Speaking of fire pits, a small fire pit (check local burn ordinances first) can be inexpensively purchased or easily made and makes your backyard feel like a destination. Add some tiki torches with citronella oil for bug control and a nice outdoor space to mix drinks, and you've got a lovely outdoor party spot

    • A Friend of mine had a washer that broke beyond repair, so he took the drum out of it and turned it into his own fire pit on a pad of concrete. It's great cuz it gets lots of air through the water holes, and is good and thick and tall. If you've got an old and broken washer (or spot one in a junk yard) it's a totally free way to get a fire pit.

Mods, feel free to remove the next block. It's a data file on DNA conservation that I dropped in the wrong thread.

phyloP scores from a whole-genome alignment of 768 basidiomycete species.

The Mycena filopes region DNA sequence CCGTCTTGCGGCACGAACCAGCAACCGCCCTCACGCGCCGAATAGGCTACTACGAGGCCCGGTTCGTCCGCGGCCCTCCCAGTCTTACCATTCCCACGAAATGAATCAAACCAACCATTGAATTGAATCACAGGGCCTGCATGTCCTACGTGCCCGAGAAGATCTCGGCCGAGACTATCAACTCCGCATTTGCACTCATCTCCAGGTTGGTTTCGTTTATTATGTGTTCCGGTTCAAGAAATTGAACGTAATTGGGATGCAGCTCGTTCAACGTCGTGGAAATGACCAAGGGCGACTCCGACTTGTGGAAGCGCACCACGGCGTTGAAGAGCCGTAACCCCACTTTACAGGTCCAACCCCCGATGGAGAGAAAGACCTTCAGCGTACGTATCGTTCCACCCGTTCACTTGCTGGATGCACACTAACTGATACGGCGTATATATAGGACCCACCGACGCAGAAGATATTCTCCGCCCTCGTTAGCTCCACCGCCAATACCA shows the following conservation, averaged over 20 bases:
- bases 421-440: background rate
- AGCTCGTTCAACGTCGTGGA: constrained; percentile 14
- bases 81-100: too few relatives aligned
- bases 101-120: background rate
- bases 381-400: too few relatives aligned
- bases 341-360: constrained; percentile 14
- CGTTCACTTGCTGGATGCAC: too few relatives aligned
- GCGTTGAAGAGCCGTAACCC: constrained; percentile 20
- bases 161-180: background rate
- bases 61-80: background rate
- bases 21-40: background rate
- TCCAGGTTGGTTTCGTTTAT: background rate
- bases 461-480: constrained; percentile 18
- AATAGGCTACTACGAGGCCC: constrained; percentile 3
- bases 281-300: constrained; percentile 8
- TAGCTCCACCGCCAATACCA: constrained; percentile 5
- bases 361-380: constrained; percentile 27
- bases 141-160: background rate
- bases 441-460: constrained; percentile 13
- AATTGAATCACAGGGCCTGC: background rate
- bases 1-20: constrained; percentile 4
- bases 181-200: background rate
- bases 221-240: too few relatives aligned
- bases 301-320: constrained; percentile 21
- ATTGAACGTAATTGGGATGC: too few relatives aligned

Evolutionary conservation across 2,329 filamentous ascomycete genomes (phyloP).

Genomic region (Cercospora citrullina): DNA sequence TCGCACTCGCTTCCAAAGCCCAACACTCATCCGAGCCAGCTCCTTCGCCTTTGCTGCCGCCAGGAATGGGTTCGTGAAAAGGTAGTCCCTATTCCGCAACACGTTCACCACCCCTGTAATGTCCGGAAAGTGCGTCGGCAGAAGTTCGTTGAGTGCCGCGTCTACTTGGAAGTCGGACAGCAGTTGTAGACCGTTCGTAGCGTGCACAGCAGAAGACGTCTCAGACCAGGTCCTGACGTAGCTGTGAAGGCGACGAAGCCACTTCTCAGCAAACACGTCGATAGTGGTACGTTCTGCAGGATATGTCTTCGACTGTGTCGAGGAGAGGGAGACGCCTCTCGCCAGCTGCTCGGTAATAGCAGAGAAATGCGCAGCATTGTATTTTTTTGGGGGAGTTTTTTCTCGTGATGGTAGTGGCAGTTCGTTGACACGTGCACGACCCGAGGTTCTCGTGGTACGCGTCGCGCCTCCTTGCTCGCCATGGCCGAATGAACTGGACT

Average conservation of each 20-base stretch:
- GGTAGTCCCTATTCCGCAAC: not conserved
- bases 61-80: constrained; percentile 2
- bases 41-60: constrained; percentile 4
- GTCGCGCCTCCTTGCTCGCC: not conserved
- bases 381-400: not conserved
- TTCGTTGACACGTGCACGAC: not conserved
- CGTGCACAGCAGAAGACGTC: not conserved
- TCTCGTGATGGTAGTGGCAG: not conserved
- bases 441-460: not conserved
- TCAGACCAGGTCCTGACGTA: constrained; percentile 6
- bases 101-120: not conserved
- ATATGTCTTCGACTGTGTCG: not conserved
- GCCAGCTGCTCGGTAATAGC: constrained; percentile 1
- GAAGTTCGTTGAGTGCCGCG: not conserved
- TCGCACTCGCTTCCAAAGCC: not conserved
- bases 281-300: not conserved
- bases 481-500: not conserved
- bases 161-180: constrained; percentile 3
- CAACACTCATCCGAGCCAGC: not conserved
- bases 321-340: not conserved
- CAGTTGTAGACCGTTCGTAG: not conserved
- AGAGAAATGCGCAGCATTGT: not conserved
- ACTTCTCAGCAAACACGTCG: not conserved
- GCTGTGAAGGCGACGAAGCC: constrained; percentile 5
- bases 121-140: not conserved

• My dad has a fire pit made from a washer drum! It has three legs welded to the sides to raise it off the ground; I think the legs were made from a cut-up pole of a chain link fence. It is awesome; we have roasted marshmallows over it on more than one occasion.

      • in the newer washers, the drum is plastic. I just found this out when our washer broke and I had hubby take the drum out to use for a fire pit. So disapointed!

  2. If the carbana tent is more than you want to spend (or too big), you could always try a 10×10-foot EZ-Up tent, like the ones people use at craft fairs. They fold up into a smallish bag for easy storage when you're not using them. Put a snack or drink table under it along with some chairs for a nice shady space!